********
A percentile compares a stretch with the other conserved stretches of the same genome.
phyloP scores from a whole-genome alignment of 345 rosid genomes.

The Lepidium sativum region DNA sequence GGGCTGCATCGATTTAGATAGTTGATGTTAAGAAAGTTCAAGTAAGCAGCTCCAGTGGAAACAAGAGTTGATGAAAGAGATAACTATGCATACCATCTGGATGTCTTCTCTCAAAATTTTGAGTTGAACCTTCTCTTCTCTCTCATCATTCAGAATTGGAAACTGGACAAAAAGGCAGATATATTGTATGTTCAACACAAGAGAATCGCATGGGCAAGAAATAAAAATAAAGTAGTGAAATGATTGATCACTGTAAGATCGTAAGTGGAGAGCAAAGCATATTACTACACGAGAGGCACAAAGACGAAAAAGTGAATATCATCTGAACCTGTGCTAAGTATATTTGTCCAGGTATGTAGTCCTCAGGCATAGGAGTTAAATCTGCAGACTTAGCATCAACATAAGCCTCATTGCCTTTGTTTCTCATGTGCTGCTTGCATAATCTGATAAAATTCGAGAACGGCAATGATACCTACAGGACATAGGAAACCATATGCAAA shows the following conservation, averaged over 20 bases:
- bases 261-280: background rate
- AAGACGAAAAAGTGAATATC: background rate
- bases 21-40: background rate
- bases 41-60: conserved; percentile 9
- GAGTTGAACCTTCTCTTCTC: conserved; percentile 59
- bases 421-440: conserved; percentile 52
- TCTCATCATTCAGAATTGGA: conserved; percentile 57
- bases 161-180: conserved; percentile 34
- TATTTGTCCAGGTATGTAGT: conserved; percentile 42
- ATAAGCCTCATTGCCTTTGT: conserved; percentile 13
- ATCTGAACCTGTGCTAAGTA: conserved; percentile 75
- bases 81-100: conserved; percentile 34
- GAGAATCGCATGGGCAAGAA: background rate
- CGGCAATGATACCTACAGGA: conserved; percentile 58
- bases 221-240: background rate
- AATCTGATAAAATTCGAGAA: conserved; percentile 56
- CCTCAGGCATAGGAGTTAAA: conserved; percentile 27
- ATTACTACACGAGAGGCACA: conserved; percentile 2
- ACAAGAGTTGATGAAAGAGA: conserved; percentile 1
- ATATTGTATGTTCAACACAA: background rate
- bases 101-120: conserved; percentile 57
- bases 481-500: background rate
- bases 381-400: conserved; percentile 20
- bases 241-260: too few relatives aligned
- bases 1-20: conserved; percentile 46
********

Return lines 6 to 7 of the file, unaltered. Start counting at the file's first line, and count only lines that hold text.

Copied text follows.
- bases 21-40: background rate
- bases 41-60: conserved; percentile 9